Different index methodologies exist in finance to cater to different investment strategies, preferences, and market conditions. When it comes to index-based investing, there are various ways in which an index can be put together. Some of the popular indexing strategies are as follows:
Market Capitalization Weighted Index: Market capitalization-weighted indices, such as the S&P BSE 30 or the Nifty 50, assign weights to constituent stocks based on market capitalization (price per share multiplied by the number of shares outstanding). This approach reflects the relative size of companies in the market, giving larger companies a higher weight. Market-cap weighted indices are commonly used because they are easy to understand and closely track the overall market.
Equal Weighted Index: Equal-weighted indices assign equal weight to each constituent stock, regardless of market capitalization or stock price. This approach aims to provide equal exposure to all stocks in the index. The Nifty 50 Equal Weight is an equal-weighted index that includes the top 50 stocks listed on the NSE. Each stock in the index has an equal weight, irrespective of its market capitalization.
Price-Weighted Index: In a price-weighted index, every stock is weighted according to its current share price. This means companies with a higher share price have a greater weight than those with a low share price. Consequently, higher-priced stocks have a greater impact on the index’s movement compared to lower-priced stocks. The biggest price-weighted indices are the US Dow Jones Industrial Average (DJIA) and Japan’s Nikkei225. Price-weighted indices were historically used before market capitalization became the dominant factor. They are less common today but still have relevance for certain purposes.
Strategy-Based Indices: Strategy-based indices employ specific investment strategies, such as low volatility, high dividend yield, momentum, or value. These indices are designed to reflect the performance of a particular investment approach or style. They cater to investors who seek exposure to specific investment strategies or factors beyond traditional market-cap weighting. The Nifty 100 Low Volatility 30 is a strategy-based index that comprises 30 stocks from the Nifty 100 index with the lowest historical volatility. It aims to provide exposure to low-volatility stocks.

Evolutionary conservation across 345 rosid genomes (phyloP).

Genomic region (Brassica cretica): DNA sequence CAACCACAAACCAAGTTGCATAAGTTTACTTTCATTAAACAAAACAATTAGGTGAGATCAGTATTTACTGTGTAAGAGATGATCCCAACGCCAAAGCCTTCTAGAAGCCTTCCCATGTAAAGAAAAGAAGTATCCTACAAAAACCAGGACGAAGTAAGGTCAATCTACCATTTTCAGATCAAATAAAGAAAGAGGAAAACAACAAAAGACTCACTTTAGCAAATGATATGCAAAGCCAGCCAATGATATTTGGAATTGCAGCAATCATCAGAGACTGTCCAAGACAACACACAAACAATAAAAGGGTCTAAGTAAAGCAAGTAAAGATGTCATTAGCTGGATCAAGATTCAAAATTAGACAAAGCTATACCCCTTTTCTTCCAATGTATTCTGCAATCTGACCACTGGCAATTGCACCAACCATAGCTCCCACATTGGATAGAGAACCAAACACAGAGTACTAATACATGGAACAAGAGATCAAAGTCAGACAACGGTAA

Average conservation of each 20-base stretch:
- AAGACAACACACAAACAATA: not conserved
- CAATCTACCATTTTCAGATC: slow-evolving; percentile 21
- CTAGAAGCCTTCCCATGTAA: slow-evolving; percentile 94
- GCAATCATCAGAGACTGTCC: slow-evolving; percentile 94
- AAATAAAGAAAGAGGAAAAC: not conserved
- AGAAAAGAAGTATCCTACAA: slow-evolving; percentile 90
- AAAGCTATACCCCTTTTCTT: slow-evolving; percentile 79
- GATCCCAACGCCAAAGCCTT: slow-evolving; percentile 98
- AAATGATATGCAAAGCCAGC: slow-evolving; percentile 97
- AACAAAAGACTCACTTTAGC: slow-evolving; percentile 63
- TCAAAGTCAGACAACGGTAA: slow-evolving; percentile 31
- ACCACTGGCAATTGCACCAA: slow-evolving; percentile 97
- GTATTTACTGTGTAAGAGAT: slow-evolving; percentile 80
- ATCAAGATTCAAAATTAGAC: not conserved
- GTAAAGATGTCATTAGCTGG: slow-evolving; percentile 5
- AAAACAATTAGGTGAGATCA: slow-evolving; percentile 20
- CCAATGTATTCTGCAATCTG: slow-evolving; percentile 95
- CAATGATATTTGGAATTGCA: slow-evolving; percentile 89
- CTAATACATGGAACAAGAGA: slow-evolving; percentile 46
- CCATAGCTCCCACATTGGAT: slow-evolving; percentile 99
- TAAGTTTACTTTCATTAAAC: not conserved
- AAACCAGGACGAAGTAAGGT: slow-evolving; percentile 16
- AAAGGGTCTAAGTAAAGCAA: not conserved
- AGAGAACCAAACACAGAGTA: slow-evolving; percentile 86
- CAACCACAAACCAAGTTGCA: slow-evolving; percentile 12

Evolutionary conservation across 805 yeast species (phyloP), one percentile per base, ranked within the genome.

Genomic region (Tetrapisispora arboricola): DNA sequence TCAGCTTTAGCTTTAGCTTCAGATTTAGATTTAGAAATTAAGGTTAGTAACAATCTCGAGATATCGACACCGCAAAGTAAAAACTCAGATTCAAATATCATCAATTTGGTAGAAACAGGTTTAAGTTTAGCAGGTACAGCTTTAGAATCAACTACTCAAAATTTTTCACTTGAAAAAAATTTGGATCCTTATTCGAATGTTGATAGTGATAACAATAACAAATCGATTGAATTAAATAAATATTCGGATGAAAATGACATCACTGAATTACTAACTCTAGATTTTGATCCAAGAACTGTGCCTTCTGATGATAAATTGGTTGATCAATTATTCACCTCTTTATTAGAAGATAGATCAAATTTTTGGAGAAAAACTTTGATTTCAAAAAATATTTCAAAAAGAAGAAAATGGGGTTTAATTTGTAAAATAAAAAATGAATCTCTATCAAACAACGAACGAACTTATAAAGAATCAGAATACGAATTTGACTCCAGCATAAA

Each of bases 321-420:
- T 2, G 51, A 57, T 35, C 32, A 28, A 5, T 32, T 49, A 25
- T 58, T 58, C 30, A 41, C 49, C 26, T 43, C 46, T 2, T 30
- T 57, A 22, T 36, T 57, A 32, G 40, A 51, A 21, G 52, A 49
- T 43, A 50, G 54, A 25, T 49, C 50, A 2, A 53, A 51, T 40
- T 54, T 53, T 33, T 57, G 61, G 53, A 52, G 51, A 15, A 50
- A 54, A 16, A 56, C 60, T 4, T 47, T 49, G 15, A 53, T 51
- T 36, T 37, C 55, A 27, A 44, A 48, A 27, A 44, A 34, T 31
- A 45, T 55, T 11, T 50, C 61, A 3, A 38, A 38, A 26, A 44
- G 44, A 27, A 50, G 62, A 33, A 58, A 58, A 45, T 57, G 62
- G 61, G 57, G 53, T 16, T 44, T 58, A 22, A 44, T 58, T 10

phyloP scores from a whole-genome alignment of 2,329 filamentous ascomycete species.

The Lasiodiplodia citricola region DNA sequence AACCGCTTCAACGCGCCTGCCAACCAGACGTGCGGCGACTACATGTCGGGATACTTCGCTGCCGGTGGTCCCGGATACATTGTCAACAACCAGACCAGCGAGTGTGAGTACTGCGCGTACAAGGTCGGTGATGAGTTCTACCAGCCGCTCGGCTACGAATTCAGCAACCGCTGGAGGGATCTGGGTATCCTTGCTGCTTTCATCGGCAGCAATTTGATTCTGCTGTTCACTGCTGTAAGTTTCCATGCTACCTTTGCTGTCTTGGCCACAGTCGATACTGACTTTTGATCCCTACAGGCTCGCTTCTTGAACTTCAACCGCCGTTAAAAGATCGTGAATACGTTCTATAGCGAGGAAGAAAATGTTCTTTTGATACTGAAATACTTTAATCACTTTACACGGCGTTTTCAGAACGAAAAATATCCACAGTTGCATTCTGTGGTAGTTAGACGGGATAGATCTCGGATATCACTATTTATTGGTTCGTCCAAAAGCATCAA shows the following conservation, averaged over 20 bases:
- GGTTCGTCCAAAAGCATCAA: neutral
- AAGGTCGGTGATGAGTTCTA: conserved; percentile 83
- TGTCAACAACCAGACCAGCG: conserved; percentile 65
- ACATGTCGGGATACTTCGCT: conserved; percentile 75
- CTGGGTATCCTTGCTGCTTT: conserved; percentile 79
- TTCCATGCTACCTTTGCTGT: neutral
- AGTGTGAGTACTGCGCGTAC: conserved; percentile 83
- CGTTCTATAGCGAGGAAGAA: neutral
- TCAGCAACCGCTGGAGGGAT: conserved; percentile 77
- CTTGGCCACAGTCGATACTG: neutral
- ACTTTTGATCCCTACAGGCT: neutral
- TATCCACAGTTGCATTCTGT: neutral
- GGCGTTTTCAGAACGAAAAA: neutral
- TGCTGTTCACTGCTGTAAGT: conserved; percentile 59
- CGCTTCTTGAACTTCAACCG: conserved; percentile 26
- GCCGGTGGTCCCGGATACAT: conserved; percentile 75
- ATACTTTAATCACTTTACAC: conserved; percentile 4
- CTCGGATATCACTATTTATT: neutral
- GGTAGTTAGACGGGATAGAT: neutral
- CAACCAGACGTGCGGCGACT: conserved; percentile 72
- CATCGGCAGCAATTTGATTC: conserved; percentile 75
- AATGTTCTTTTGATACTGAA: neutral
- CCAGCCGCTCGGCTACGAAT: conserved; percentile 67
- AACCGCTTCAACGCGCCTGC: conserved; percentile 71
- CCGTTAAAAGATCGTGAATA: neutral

Hybrid Indices: Regarding hybrid approach, benchmark indices use a combination of methodologies to construct a diversified index. These hybrid approaches may include market capitalisation weighing, equal weighing, or other methodologies to achieve a balanced market representation. For instance, the Nifty hybrid index series comprises six indices that blend Nifty50 TRI and aggregate fixed-income indices in various proportions to reflect the performance of hybrid portfolios investing in both asset classes.
The choice of index methodology depends on various factors, including investment objectives, risk tolerance, and investment style, to name a few. Each methodology has its own advantages and drawbacks, and different investors may prefer different approaches based on their unique requirements. An investor today has access to most of the strategies in the form of passive fund offerings, a simple, diversified and cost-effective way to invest for the long term.
Index Options based on the Nifty 50 universe
For an investor looking to invest in the Indian equity space, the Nifty50 index is regarded as a good starting point. But there are multiple ways in which an investor can take exposure to the same universe of Nifty50 stocks. One can either invest in a Nifty 50 index fund, a market capitalisation-based index or Nifty50 Equal Weight Index Fund wherein the index is equal-weighted.
Each of the two strategies has its unique features. In a market capitalisation method, larger companies with higher market capitalisation tend to have a greater impact on the index. So, a rally or a correction in higher-weighted stocks can impact the index excessively. On the other hand, the Nifty50 Equal Weight Index invests equally across the Nifty50 stocks. This means even comparatively smaller companies get higher weightage in the index.
Further, the index is re-balanced quarterly such that the weights are not distorted. So, even if any stock rallies, its weightage would be restricted to the original equal-weight index levels and no single stock can exceedingly influence the index movement. It also has empirically higher dividend yield as it allocates funds equally to its components. Compared to the free float strategy, the equal weight approach provides better downside protection due to a 2% weightage cap on each stock.
During periods of increased volatility or broad-based market rallies, as seen over the past three years, the equal-weight index tends to perform better than the market capitalisation-based index. In this period equal weight index outperformed the Nifty50 TRI in the range of 2.4% to 9.4%. However, this strategy tends to lag when there is a narrow rally as seen during 2019 when the Nifty50 TRI delivered a return of 13.5% while the Nifty50 Equal Weight TRI return was 4.3%.
To conclude, while both strategies focus on the Nifty50 stocks, the investment outcomes can vary depending on the index strategy one chooses. Hence, it would be prudent to diversify your equity allocation with varying index methodologies such as the Nifty50 Index and Nifty50 Equal Weight index. Given that these strategies are available in index fund form, an investor can consider initiating a SIP into these funds.
The writer is Head, Investment Strategy, ICICI Prudential AMC